3. Rege NN, Thatte UM, Dahanukar SA. Adaptogenic properties of six rasayana herbs used in Ayurvedic medicine. Phytother Res 1999;13:275-91 [review].
4. Wagner H, Nörr H, Winterhoff H. Plant adaptogens. Phytomedicine 1994;1:63-76.
5. Deyama T, Nishibe S, Nakazawa Y. Constituents and pharmacological effects of Eucommia and Siberian ginseng. Acta Pharmacol Sin 2001;22:1057-70 [review].
6. Brekhman II, Dardymov IV. New substances of plant origin which increase nonspecific resistance. Annu Rev Pharmacol 1969;9:419-30 [review].
7. Farnsworth NR, Kinghorn AD, Soejarto D, Waller DP. Siberian ginseng (Eleutherococcus senticosus): Current status as an adaptogen. Econ Med Plant Res 1985;1:156-215.
8. Cicero AFG, Derosa G, Brillante R, et al. Effects of Siberian ginseng (eleutherococcus senticosus maxim.) on elderly quality of life: a randomized clinical trial. Arch Gerontol Geriatr Suppl2004;9:69-73.
9. Gaffney BT, Hugel HM, Rich PA. The effects of Eleutherococcus senticosus and Panax ginseng on steroidal hormone indices of stress and lymphocyte subset numbers in endurance athletes. Life Sci 2001;70:431-42.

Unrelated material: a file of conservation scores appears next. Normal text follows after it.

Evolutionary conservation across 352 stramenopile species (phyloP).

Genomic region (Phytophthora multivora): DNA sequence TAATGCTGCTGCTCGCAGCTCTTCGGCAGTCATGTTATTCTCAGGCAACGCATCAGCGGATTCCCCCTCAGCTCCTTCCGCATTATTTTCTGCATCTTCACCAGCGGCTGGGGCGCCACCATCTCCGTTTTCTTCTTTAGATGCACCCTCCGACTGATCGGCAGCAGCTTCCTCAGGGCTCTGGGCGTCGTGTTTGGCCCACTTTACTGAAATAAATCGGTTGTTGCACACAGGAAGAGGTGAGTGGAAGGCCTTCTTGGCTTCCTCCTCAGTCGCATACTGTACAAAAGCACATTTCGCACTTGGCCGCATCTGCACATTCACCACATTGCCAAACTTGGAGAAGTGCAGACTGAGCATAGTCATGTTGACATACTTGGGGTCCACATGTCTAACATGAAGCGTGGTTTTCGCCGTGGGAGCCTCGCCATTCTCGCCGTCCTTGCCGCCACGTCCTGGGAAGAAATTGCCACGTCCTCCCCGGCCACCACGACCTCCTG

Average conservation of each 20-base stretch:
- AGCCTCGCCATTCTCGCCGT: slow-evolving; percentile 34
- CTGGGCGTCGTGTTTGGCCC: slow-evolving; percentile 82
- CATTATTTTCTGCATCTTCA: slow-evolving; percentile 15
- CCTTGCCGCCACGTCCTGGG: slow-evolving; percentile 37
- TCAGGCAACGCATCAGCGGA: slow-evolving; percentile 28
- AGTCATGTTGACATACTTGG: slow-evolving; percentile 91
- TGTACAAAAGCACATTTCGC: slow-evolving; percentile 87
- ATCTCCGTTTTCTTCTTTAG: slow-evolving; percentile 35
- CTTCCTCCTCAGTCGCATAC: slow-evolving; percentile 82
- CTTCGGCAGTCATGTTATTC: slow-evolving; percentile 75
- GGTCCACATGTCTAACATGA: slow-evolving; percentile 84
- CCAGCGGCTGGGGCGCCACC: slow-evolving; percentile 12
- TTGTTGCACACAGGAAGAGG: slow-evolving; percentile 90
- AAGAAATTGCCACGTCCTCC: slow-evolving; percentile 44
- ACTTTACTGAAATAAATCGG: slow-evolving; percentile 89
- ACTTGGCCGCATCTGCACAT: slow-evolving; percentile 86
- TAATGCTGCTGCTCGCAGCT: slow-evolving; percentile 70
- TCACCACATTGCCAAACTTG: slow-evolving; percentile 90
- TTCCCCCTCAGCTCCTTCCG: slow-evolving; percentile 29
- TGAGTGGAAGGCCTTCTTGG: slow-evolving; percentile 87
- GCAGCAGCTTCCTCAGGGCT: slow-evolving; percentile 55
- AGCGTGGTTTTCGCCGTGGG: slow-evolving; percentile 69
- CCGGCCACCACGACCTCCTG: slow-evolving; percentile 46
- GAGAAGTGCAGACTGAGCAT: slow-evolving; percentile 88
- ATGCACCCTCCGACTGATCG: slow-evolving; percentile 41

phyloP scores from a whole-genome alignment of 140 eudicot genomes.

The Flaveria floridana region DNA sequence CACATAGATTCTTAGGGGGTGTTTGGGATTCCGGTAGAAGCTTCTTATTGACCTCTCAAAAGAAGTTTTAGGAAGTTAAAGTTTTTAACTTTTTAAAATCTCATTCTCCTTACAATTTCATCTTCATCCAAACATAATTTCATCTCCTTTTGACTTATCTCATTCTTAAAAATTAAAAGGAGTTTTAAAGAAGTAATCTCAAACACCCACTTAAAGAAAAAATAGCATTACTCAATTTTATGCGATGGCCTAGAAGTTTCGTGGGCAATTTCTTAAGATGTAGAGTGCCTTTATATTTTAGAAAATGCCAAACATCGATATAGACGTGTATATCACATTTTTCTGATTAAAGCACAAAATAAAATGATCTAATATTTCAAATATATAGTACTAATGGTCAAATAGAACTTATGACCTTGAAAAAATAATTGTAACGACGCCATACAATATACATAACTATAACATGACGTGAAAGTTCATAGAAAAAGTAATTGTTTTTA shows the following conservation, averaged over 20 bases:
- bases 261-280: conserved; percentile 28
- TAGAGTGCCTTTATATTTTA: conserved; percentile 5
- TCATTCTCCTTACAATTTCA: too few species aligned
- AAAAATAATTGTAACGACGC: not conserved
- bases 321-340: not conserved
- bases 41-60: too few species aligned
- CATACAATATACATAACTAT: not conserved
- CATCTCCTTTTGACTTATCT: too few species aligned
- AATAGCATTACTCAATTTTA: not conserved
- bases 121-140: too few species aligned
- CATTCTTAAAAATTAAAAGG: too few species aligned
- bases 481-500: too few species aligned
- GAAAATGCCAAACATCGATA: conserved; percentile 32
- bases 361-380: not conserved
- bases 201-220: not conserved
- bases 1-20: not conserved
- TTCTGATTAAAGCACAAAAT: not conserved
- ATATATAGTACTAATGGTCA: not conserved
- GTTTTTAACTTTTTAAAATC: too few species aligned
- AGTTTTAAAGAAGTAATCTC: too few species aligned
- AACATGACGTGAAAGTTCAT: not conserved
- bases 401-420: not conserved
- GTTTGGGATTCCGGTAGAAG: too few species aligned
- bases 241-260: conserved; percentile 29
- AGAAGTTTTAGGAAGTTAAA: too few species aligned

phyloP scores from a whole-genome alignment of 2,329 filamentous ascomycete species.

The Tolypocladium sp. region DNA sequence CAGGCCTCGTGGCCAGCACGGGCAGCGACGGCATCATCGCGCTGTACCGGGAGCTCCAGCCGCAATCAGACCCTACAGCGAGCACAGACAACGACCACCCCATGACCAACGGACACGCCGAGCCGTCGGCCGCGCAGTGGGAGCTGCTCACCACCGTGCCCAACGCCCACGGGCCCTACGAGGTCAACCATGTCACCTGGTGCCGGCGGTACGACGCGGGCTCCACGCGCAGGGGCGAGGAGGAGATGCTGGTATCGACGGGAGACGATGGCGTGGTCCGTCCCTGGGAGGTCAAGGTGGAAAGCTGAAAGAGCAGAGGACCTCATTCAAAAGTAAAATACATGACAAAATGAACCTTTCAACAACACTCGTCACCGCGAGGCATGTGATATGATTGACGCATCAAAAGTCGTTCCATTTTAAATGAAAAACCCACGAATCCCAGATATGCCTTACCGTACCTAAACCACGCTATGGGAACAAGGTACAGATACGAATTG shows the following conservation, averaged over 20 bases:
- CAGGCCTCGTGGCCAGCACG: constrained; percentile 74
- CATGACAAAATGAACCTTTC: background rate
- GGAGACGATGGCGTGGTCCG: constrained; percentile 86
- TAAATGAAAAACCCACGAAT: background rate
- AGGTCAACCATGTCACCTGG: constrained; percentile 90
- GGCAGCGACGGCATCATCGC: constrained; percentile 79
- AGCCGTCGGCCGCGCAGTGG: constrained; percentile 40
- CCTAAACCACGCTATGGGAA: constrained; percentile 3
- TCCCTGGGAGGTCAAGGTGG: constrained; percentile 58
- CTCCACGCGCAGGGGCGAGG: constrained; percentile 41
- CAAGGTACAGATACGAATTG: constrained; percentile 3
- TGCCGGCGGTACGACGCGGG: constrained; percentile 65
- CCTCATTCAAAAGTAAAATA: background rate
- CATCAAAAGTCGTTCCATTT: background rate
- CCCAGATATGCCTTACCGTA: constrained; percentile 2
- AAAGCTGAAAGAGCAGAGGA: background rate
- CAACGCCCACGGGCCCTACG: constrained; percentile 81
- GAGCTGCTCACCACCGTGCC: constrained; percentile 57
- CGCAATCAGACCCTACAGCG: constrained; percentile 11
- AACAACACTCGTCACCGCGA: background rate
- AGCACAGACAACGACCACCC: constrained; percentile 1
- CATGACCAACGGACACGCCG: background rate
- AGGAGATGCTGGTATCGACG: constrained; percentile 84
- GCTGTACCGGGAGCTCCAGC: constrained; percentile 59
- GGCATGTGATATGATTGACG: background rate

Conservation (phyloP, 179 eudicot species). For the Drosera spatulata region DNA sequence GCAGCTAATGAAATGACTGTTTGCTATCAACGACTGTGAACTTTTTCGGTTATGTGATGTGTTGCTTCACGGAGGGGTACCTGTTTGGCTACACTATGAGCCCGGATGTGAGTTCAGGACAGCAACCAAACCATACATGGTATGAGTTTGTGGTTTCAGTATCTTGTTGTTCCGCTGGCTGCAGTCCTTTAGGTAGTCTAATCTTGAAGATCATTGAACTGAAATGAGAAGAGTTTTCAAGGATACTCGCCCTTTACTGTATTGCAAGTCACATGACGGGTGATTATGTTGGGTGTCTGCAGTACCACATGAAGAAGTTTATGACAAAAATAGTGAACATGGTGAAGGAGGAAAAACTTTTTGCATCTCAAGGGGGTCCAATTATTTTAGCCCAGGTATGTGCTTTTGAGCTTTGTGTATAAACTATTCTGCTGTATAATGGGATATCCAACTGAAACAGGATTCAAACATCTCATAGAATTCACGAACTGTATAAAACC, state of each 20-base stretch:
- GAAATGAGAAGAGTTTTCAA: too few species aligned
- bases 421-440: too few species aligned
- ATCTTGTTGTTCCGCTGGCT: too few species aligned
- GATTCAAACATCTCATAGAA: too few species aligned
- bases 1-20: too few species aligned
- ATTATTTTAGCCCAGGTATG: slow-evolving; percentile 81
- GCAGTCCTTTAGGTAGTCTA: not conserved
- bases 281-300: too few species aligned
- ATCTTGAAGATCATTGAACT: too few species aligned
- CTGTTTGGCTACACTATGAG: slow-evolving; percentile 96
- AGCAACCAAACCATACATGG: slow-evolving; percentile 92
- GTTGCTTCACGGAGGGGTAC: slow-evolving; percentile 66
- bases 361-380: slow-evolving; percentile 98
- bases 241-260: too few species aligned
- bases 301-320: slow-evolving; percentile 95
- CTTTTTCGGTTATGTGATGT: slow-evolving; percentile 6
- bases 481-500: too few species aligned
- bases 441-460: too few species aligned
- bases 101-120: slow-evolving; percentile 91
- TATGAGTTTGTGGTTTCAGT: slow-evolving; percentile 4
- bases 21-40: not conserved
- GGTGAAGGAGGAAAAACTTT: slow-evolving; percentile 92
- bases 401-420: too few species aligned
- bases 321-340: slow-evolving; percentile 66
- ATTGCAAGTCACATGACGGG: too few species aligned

Eleuthero (Eleutherococcus senticosus) supplementation may improve athletic performance, according to preliminary Russian research.1 Other studies have been inconclusive and two recent double-blind studies showed no beneficial effect on endurance performance in trained men.2, 3, 4 Eleuthero strengthens the immune system and thus might reduce the risk of post-exercise infection. Although some doctors suggest taking 1 to 4 ml (0.2 to 0.8 tsp) of fluid extract of eleuthero three times per day, evidence supporting the use of this herb to enhance athletic performance remains weak.
1. Kelly GS. Sports nutrition: A review of selected nutritional supplements for endurance athletes. Alt Med Rev 1997;2:282-95 [review].
2. McNaughton L. A comparison of Chinese and Russian ginseng as ergogenic aids to improve various facets of physical fitness. Int Clin Nutr Rev 1989;9:32-5.
3. Dowling EA, Redondo DR, Branch JD, et al. Effect of Eleutherococcus senticosus on submaximal and maximal exercise performance. Med Sci Sports Exer 1996;28:482-9.
4. Eschbach LF, Webster MJ, Boyd JC, et al. The effect of siberian ginseng (Eleutherococcus senticosus) on substrate utilization and performance. Int J Sport Nutr Exerc Metab 2000;10:444-51.